I’ve gone back and forth on this issue. As a general rule I support fewer government restrictions on how individuals and groups are allowed to spend their money. But I have seen the potential corrupting influence of special interest groups in action, and I believe there is a compelling public interest  in combating that. On the other hand, I do think that corporations, unions, and other groups have the right to be heard on issues that are important to them – which they can be under current law. I am not convinced that current campaign finance restrictions are serving to muzzle free speech in practice. Witness the controversial op-ed piece by the CEO of Whole Foods opposing the House health care reform bill.

There is also an argument to be made that the Court is engaging in “judicial activism” and going beyond its mandate in expanding this case to rule on the broad scope of campaign finance restrictions. I haven’t reviewed the facts of the case closely enough to say whether I agree with this charge, but I do think those of us who oppose judicial activisim have an obligation not to dismiss it out of hand.

What do you think?

Posted in Politics | Tagged: , , , , , , , , | 8 Comments »

Sorry, Europeans: No more lingerie ads for you

Posted by sanityinjection on September 5, 2008

In the latest outbreak of idiocy among our European cousins, the Women’s Rights Committee of the European Union has proposed banning any advertising “deemed to portray women as sex objects or reinforce gender stereotypes.

Speaking in the European parliament in favor of the proposal, Swedish member Eva-Britt Svensson urged European nations to use existing equality, sexism and discrimination laws to control advertising, and to create new regulatory bodies to monitor ads and introduce a “zero-tolerance” policy against “sexist insults or degrading images”.

It’s no wonder so many Europeans think the EU is a waste of space if this is what they spend their time and money on. I mean, is this really the biggest problem facing Europe today? Heck, most Europeans have a far less Puritan attitude toward sexuality than we Americans do anyway. Britain already has something called the Advertising Standards Authority, and even they said “Although the ASA supports the overall objectives of the report… the approach suggested is inflexible and impractical.”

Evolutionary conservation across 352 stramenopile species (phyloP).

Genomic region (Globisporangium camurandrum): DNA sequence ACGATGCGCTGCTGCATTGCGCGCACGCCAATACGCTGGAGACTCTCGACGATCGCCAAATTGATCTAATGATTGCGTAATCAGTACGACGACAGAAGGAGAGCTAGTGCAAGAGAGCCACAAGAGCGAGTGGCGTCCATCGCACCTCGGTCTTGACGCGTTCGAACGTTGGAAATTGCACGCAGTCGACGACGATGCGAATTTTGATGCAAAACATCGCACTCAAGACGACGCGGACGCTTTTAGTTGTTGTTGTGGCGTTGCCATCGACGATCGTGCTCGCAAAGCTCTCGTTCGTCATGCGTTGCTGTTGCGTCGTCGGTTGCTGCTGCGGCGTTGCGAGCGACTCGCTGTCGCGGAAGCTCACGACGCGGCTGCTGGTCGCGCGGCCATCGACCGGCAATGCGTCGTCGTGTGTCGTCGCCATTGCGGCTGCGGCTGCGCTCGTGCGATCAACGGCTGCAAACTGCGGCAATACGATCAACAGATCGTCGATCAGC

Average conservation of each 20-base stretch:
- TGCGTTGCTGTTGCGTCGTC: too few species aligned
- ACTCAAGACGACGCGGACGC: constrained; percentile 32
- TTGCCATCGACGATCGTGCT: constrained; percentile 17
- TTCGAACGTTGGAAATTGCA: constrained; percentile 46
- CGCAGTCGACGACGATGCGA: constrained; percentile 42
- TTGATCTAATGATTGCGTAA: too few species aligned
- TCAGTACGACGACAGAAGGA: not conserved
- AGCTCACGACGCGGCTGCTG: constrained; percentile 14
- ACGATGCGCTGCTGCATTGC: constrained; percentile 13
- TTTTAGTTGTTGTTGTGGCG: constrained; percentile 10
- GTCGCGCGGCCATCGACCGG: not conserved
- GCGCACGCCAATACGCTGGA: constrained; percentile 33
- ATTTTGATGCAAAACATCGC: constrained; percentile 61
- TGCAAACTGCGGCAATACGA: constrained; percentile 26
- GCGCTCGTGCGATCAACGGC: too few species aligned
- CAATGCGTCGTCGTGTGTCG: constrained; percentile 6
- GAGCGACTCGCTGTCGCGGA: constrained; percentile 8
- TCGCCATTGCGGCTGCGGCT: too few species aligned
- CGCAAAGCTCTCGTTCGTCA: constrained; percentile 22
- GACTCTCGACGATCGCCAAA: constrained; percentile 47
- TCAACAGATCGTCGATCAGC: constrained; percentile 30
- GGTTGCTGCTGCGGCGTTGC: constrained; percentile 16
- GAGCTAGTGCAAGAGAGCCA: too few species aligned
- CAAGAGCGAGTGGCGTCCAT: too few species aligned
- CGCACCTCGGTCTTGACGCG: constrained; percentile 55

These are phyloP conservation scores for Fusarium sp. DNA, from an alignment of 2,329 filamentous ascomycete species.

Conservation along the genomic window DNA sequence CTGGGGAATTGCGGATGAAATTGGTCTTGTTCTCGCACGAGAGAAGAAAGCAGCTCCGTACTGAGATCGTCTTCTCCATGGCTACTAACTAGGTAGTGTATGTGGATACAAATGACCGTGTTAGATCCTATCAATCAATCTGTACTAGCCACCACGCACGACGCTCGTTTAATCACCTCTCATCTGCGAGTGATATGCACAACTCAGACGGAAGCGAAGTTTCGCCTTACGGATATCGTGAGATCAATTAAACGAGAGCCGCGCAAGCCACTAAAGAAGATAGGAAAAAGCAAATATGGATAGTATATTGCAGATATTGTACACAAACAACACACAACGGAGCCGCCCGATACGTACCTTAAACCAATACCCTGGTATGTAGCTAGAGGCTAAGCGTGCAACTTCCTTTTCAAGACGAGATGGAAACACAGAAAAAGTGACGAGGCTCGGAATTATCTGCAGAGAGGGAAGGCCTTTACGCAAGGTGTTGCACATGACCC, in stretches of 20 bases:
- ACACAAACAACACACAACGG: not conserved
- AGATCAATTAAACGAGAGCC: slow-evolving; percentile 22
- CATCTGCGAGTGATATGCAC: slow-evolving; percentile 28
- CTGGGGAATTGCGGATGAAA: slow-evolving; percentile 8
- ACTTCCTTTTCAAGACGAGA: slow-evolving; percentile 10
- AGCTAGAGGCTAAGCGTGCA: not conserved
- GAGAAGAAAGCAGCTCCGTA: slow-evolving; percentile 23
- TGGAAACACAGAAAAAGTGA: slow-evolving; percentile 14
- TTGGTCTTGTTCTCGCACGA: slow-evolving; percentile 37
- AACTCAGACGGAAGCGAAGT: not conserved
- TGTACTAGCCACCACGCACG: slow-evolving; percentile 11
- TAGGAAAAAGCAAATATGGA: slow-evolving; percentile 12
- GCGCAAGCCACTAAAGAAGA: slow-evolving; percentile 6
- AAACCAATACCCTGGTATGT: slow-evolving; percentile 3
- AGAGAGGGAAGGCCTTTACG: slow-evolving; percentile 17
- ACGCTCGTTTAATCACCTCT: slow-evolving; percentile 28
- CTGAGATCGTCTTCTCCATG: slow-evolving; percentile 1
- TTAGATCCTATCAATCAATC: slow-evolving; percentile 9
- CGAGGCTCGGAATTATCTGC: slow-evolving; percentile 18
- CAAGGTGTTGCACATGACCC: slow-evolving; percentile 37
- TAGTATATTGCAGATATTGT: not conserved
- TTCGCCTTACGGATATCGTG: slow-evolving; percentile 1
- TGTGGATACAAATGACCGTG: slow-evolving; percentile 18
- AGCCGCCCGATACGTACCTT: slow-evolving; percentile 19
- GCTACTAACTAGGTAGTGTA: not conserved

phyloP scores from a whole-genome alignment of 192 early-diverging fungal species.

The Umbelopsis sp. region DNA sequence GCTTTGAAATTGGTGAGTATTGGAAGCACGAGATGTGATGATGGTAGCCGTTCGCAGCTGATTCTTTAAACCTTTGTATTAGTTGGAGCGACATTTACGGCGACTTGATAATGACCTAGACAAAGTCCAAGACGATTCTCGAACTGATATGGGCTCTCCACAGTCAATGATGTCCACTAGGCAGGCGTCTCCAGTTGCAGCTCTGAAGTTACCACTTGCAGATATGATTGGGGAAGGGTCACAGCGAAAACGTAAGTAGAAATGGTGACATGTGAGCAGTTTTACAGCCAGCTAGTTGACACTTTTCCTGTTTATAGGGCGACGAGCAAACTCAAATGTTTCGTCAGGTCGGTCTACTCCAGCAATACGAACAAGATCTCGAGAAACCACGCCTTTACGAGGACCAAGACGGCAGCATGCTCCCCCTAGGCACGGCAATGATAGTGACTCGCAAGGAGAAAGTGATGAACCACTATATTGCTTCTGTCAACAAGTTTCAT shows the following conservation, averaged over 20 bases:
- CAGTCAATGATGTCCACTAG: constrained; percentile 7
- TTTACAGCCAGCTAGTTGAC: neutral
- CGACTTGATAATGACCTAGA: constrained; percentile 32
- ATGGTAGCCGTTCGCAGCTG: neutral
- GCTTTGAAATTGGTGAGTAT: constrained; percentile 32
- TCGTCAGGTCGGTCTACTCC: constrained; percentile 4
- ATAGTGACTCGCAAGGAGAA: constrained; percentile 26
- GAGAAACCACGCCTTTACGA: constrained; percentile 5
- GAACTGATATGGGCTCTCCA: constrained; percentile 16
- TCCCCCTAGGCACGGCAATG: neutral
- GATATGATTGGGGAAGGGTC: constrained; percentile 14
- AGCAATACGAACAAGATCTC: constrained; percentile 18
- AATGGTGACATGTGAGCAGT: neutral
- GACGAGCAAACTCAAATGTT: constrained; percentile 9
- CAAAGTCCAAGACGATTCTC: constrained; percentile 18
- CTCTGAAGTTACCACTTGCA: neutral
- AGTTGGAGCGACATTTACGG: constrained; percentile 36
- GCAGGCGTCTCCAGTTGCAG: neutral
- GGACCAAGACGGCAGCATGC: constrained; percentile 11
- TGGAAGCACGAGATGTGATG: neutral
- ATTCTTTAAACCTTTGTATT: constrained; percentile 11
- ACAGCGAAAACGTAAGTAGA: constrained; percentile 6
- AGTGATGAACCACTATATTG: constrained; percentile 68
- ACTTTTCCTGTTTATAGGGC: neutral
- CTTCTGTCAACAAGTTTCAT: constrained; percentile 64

It would be easy enough to dismiss this silliness, if it weren’t for the absolute *certainty* that there are morons in the US who would not hesitate to propose the same idiocy here. Speaking for myself, I often am disgusted by TV and print advertising that I find pointlessly sexualized.  It would be nice if they would hold themselves to a higher standard, just as it would be nice if magazines like Vanity Fair actually considered whether it was appropriate to feature 15-year old Miley Cyrus gratuitously naked, regardless of the artistic pedigree of the photographer. However, the tastelessness of these materials does not even come close to rising to the level of warranting government censorship of the media.

I agree that the over-sexualization of teenage girls is a bad thing, but if those girls’ parents were doing their jobs properly, there would be no problem. If we want to criminalize this behavior, I would suggest the focus should be not on the media but on those parents who, like Billy Ray Cyrus in the case mentioned above, shamelessly pimp out their daughters’ bodies in the media. On the other hand, you can’t reasonably prohibit a lingerie brand like Victoria’s Secret from advertising their product with an image of an adult model actually wearing it, provided the images are not blatantly obscene. There is a difference between being sexy to sell a perfume and being sexy to sell children’s toothpaste.

Posted in Current Events, Foreign Affairs | Tagged: , , , , , , , , , , | 1 Comment »